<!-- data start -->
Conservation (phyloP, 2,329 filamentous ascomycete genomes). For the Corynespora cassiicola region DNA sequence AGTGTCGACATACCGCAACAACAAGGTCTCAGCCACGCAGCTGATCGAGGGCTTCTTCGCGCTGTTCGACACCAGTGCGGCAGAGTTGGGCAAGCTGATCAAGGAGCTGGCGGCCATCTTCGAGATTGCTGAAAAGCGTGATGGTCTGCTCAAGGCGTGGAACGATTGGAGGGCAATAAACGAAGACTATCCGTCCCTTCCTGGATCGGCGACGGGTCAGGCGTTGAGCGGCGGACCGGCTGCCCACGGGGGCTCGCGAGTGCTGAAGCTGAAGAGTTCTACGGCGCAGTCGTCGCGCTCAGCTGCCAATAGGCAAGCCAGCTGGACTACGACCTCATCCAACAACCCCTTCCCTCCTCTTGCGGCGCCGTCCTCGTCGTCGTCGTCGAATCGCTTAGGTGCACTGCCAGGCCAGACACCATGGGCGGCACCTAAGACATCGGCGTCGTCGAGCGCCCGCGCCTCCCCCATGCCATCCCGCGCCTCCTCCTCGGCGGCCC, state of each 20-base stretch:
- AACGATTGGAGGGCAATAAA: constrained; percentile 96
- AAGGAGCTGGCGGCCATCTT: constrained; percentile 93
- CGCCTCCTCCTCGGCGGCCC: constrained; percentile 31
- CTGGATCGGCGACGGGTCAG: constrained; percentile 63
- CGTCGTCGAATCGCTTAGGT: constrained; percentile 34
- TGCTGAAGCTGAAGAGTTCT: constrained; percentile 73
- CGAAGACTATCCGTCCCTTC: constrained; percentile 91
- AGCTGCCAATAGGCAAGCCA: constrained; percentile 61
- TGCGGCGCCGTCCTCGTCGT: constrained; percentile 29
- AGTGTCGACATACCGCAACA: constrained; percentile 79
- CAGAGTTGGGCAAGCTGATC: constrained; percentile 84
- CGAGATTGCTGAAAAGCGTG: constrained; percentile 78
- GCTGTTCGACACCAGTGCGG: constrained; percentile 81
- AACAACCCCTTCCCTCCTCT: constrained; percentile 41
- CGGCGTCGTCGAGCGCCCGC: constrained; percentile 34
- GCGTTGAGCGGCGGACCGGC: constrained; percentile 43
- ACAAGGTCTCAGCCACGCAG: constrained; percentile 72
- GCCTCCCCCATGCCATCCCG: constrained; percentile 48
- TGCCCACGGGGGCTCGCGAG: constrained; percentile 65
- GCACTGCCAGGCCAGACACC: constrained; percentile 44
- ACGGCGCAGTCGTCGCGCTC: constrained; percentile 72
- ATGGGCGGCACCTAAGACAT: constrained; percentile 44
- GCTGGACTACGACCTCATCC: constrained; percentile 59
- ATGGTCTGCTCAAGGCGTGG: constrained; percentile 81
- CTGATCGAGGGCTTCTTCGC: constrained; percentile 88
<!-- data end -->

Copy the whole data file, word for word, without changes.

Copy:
Conservation (phyloP, 2,329 filamentous ascomycete genomes). For the Corynespora cassiicola region DNA sequence AGTGTCGACATACCGCAACAACAAGGTCTCAGCCACGCAGCTGATCGAGGGCTTCTTCGCGCTGTTCGACACCAGTGCGGCAGAGTTGGGCAAGCTGATCAAGGAGCTGGCGGCCATCTTCGAGATTGCTGAAAAGCGTGATGGTCTGCTCAAGGCGTGGAACGATTGGAGGGCAATAAACGAAGACTATCCGTCCCTTCCTGGATCGGCGACGGGTCAGGCGTTGAGCGGCGGACCGGCTGCCCACGGGGGCTCGCGAGTGCTGAAGCTGAAGAGTTCTACGGCGCAGTCGTCGCGCTCAGCTGCCAATAGGCAAGCCAGCTGGACTACGACCTCATCCAACAACCCCTTCCCTCCTCTTGCGGCGCCGTCCTCGTCGTCGTCGTCGAATCGCTTAGGTGCACTGCCAGGCCAGACACCATGGGCGGCACCTAAGACATCGGCGTCGTCGAGCGCCCGCGCCTCCCCCATGCCATCCCGCGCCTCCTCCTCGGCGGCCC, state of each 20-base stretch:
- AACGATTGGAGGGCAATAAA: constrained; percentile 96
- AAGGAGCTGGCGGCCATCTT: constrained; percentile 93
- CGCCTCCTCCTCGGCGGCCC: constrained; percentile 31
- CTGGATCGGCGACGGGTCAG: constrained; percentile 63
- CGTCGTCGAATCGCTTAGGT: constrained; percentile 34
- TGCTGAAGCTGAAGAGTTCT: constrained; percentile 73
- CGAAGACTATCCGTCCCTTC: constrained; percentile 91
- AGCTGCCAATAGGCAAGCCA: constrained; percentile 61
- TGCGGCGCCGTCCTCGTCGT: constrained; percentile 29
- AGTGTCGACATACCGCAACA: constrained; percentile 79
- CAGAGTTGGGCAAGCTGATC: constrained; percentile 84
- CGAGATTGCTGAAAAGCGTG: constrained; percentile 78
- GCTGTTCGACACCAGTGCGG: constrained; percentile 81
- AACAACCCCTTCCCTCCTCT: constrained; percentile 41
- CGGCGTCGTCGAGCGCCCGC: constrained; percentile 34
- GCGTTGAGCGGCGGACCGGC: constrained; percentile 43
- ACAAGGTCTCAGCCACGCAG: constrained; percentile 72
- GCCTCCCCCATGCCATCCCG: constrained; percentile 48
- TGCCCACGGGGGCTCGCGAG: constrained; percentile 65
- GCACTGCCAGGCCAGACACC: constrained; percentile 44
- ACGGCGCAGTCGTCGCGCTC: constrained; percentile 72
- ATGGGCGGCACCTAAGACAT: constrained; percentile 44
- GCTGGACTACGACCTCATCC: constrained; percentile 59
- ATGGTCTGCTCAAGGCGTGG: constrained; percentile 81
- CTGATCGAGGGCTTCTTCGC: constrained; percentile 88